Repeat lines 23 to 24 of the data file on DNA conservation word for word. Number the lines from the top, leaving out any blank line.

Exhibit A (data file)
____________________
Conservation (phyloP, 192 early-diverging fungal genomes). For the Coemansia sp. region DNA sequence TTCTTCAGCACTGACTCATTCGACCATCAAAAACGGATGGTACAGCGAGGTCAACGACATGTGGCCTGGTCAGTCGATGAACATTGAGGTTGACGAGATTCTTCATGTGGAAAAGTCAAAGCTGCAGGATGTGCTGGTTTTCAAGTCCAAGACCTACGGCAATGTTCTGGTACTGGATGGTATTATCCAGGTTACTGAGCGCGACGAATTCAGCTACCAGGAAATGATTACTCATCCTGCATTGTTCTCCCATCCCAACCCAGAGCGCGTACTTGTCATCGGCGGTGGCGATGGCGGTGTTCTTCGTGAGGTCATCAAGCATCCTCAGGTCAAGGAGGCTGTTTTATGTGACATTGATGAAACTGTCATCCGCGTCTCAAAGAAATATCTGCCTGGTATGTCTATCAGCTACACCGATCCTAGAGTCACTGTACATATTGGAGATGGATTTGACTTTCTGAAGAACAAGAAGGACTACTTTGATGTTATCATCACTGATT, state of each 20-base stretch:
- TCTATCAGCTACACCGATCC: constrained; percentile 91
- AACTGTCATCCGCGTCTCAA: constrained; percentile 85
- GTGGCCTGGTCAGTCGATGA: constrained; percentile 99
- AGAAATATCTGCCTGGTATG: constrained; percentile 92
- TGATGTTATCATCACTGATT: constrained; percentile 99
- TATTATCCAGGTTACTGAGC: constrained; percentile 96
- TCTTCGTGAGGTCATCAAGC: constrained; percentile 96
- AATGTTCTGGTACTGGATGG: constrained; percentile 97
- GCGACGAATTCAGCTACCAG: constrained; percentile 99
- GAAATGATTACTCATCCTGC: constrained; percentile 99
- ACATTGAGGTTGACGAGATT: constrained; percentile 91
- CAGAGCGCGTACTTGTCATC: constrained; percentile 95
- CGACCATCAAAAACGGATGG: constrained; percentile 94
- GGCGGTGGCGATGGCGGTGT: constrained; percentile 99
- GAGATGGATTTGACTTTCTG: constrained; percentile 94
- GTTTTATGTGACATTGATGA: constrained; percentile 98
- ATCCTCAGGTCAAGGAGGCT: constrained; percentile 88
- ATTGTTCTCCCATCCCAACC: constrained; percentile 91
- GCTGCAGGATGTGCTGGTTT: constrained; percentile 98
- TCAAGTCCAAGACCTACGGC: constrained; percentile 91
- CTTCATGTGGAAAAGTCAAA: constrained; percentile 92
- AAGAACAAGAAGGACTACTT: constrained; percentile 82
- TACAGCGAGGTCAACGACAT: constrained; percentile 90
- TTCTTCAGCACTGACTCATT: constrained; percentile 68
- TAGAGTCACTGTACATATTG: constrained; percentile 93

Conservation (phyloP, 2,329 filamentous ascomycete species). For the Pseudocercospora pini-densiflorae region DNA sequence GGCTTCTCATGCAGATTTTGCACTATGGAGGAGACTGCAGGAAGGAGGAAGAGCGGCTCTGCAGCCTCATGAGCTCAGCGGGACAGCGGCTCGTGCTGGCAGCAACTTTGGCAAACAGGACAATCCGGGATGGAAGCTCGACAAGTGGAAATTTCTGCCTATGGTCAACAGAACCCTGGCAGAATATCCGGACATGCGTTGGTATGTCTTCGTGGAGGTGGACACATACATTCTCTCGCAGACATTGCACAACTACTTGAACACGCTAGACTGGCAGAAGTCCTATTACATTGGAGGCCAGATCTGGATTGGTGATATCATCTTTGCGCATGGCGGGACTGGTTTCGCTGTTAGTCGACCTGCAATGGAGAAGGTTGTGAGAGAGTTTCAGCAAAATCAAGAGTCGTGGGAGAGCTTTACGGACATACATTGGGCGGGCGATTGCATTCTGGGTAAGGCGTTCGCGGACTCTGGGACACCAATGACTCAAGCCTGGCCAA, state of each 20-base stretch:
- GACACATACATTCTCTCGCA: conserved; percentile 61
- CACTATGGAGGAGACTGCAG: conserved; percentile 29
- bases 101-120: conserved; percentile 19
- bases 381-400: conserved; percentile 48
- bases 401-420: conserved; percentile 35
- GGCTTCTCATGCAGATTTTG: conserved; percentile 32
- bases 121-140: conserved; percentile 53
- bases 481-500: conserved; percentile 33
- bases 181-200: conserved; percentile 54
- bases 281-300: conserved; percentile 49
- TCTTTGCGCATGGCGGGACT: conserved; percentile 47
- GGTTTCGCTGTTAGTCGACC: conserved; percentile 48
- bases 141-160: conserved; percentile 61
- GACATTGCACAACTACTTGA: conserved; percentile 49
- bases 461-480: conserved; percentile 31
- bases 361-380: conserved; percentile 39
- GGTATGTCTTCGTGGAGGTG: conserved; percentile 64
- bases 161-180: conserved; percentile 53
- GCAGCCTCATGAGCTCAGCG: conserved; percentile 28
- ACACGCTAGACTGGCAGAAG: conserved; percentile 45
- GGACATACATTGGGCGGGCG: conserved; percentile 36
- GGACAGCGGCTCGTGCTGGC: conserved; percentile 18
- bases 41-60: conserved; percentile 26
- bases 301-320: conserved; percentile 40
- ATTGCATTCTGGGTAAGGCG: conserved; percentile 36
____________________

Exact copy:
- AAGAACAAGAAGGACTACTT: constrained; percentile 82
- TACAGCGAGGTCAACGACAT: constrained; percentile 90